In the development of vaccines against coronaviruses like SARS-COV-1 and MERS in the early 2000’s, researchers found evidence of a serious problem. Teams of U.S. and foreign scientists vaccinated animals with the four most promising vaccines. At first, the experiment seemed successful as all the animals developed a robust antibody response to coronavirus. However, when the scientists exposed the vaccinated animals to the wild virus, the results were horrifying. Vaccinated animals suffered hyper-immune responses including inflammation throughout their bodies, especially in their lungs.
This issue is well known. Early in the COVID-19 scenario, Dr. Peter Hotez, of Baylor College of Medicine, testified before Congress about the dangers of accelerating coronavirus vaccine development, saying “(The) unique safety problem of coronavirus vaccines” was discovered 50 years ago while developing the Respiratory Syncytial Virus (RSV) vaccine.”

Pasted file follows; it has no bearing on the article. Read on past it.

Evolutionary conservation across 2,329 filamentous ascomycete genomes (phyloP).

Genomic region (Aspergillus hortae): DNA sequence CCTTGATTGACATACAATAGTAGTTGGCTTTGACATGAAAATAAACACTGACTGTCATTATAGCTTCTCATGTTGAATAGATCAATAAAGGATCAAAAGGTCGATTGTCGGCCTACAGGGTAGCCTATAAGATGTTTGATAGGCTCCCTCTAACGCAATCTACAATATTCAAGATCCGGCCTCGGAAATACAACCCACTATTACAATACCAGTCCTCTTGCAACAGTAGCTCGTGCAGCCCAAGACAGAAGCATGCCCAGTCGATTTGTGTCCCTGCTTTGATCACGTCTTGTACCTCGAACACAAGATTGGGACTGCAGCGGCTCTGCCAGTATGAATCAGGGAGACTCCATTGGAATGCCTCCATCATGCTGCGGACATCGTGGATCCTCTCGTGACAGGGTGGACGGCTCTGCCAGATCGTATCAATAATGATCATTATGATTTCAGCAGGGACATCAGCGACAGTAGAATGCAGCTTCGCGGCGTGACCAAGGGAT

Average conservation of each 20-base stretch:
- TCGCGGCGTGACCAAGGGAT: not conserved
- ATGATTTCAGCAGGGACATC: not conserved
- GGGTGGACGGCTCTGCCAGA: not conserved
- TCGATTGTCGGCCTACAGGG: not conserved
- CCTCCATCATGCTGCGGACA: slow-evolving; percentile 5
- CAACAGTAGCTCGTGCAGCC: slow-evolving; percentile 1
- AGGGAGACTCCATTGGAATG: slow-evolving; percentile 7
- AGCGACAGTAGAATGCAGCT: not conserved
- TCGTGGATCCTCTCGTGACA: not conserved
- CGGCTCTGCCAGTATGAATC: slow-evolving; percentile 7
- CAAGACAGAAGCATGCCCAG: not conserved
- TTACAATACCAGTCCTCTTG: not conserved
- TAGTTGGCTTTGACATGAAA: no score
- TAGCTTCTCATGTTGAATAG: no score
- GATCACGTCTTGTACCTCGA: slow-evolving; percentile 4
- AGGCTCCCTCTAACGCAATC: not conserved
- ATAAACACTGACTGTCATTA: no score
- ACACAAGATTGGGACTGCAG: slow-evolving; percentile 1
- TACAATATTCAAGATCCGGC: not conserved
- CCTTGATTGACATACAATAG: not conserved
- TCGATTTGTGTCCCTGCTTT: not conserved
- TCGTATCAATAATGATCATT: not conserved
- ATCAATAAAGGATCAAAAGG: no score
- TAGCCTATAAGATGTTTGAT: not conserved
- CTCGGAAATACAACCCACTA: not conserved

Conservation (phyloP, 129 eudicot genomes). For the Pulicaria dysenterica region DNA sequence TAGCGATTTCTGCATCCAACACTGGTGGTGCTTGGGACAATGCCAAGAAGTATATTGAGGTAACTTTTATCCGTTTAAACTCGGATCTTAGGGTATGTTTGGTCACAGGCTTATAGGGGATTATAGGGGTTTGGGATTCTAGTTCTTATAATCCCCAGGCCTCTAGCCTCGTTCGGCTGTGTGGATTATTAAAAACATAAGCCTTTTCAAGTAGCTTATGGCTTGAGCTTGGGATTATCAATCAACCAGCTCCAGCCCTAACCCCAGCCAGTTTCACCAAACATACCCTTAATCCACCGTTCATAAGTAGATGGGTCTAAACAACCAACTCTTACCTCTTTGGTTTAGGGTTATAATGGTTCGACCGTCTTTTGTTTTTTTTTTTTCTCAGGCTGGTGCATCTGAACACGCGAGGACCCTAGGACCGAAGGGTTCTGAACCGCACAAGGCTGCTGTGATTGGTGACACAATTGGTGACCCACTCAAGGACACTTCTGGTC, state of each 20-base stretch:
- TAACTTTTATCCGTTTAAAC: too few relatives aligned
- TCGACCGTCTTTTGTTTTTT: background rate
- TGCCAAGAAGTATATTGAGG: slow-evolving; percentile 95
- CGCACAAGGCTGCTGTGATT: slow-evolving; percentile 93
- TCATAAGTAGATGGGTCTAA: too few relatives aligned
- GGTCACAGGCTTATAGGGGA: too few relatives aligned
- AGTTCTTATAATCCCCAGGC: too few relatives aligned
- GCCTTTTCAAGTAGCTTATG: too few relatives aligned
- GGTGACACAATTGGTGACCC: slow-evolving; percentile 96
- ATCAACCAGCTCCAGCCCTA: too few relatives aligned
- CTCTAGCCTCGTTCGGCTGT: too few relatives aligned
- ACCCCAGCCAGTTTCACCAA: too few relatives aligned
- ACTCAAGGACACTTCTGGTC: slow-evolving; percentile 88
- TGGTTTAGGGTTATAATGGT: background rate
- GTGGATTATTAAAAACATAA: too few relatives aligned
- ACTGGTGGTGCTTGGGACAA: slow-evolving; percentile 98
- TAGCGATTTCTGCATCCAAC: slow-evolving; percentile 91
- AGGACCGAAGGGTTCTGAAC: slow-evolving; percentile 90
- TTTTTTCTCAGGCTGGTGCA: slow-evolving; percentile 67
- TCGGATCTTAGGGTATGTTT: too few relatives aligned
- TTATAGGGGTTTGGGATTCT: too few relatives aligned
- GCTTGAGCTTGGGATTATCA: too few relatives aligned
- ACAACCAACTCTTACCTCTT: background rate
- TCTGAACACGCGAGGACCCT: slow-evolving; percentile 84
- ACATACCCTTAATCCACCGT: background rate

He went to register that this “‘paradoxical immune enhancement phenomenon’ means vaccinated people may still develop the disease, get sicker and die.”
Researchers had seen this same “enhanced immune response” during human testing of the failed RSV vaccine tests in the 1950s. The vaccines not only failed to prevent infection; 80% of the children infected required hospitalization, and two children challenged with the RSV died (see Openshaw, 2005). In April of 2020, Hotez told CNN, “If there is immune enhancement in animals, that’s a showstopper.”